“6.9 million People worldwide have a bleeding disorder, 75 % of them do not know it!”

“Reach OUT : The FIRST STEP to CARE”


(Cape Town): Lets Change the World for ONE PERSON at a time and help reduce the pain, crippling, suffering and even premature death, of those living with a bleeding disorder. Join SAHF during the month of April and particularly April 17, World Haemophilia Day (WHD) to increase awareness of haemophilia and other inherited bleeding disorders. This is a critical initiative with an ultimate goal of ensuring better diagnosis and access to care for those who have a rare bleeding disorder, and yet remain undiagnosed and without treatment.

“We are a world-wide family, united through blood, working together to improve diagnosis and standards of care, supporting one another, and helping where the need arise. That is what family does for one another.” says Mr. Bradley Rayner, National Chairman and volunteer of the South African Hemophilia Foundation (SAHF).

This year’s theme, “Reach OUT : The FIRST STEP to CARE”, brings attention to the millions of people with Haemophilia or von Willebrand disease who live with or know of someone living with a bleeding disorder.

WHD provides an opportunity to talk to family, friends, colleagues, caregivers and the community at large, to raise awareness and increase support for those living with an inherited bleeding disorder.

This year we have two hashtag awareness events to highlight bleeding disorders; viz;
1. Paint one fingernail red and post a selfie on your social media platform using #CAUGHTREDHANDED #WHD in support of women with bleeding disorders @HaemophiliaSA (Facebook, Twitter, Instagram)

2. Take selfies in groups, individually, with pets, wearing a red tie, bowtie or scarf and post on your social media platform using #REDTIECHALLEGE #WHD in support of people with bleeding disorders @HaemophiliaSA (Facebook, Twitter, Instagram)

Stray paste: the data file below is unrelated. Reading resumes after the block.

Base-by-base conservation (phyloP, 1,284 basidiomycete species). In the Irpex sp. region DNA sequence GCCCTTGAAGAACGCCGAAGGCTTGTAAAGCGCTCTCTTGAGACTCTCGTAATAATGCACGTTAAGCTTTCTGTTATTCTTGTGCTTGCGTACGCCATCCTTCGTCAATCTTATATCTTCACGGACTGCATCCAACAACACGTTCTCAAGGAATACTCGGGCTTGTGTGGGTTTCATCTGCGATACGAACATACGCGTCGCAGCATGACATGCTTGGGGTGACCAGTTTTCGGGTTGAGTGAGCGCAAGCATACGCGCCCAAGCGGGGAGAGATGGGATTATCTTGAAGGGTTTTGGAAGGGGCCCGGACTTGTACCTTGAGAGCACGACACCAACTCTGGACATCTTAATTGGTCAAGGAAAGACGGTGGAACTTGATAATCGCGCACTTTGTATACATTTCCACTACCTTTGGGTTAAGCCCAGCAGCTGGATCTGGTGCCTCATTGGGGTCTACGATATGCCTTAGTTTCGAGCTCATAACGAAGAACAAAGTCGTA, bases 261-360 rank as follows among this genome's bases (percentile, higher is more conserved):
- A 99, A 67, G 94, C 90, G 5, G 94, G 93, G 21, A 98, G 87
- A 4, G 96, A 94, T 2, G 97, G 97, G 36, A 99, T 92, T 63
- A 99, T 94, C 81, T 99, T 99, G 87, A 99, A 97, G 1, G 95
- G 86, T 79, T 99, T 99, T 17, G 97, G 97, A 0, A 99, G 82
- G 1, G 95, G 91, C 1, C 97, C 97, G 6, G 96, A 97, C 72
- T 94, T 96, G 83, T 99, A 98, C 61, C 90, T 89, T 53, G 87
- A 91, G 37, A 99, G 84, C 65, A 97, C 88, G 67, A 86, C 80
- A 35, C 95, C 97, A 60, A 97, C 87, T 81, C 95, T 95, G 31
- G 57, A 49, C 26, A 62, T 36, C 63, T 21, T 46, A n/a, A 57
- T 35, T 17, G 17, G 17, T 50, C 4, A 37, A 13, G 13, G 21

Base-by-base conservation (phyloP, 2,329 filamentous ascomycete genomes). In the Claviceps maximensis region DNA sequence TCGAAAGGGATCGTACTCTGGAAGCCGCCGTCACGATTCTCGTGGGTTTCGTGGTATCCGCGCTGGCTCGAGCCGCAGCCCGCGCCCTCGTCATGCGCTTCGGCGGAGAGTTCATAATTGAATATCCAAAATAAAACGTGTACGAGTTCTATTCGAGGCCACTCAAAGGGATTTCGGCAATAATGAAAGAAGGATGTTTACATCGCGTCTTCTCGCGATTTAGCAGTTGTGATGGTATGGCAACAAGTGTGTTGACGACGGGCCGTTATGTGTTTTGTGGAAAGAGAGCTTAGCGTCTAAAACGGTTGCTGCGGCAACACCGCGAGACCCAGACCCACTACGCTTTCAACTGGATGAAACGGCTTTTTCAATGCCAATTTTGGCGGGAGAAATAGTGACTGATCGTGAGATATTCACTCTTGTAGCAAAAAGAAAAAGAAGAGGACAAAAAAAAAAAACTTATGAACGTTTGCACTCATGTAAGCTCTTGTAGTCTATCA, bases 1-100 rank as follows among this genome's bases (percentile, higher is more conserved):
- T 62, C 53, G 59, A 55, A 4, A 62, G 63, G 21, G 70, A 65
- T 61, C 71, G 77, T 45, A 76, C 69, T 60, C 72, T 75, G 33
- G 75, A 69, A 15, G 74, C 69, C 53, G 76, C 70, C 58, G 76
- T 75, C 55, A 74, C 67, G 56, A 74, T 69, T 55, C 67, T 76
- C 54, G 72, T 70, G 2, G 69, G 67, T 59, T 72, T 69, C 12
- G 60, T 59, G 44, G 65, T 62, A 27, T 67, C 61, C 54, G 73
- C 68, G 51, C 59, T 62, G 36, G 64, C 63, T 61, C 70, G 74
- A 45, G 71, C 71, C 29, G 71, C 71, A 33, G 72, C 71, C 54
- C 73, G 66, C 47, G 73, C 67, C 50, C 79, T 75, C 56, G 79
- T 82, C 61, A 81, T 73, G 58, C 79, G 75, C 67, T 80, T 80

Looking forward: Advances in Care and Emerging treatment options

(KZN): “The Medical and Scientific Advisory Council (MASAC) fully supports and encourages research and clinical trials in South Africa. We are aware of the high cost of treatment both financially and also with respect to quality of life, in patients with haemophilia. The current funding model in resource constraint countries like South Africa, limits the quantity of treatment products that patients with inhibitors might have access to. The ability of our patients to join clinical trials has allowed them to benefit from receiving free products during these trials as well as accesing longer acting/novel treatment products which ultimately improves patient quality of life. The research and clinical trials not only helps to reduce cost of the treatment products in the public sector, but increases academic awareness for the doctors and nurses involved. These academics are primary investigators in international multicenter clinical trials, which are then published in high impact medical journals. This is therefore good for the country, health care workers and ultimately our patients”; says Dr Naidoo, MASAC Chairperson.

(Gauteng): “To date several gene therapy development programs for both haemophilia A and B are evolving. All these programs use hepatotropic adeno-associated viral (AAV) vectors, to deliver the transgene in the liver 0which is then able to produce the missing clotting protein. The results of both FVIII and FIX gene therapy to date have been very encouraging with many patients successfully converting from severe (<1% clotting factor level) to moderate or mild phenotypes (2-50% clotting factor levels). Whilst the safety profile of gene therapy in adults has been acceptable so far, unexpected transaminitis has been observed in a number of study participants. To date gene therapy represent a dichotomy of knowns and unknowns. It is a matter of time before some of the unknowns are clearer”; says Prof Mahlangu, previous MASAC Chairperson and Clinical Haematologist at Wits and the NHLS in Johannesbug.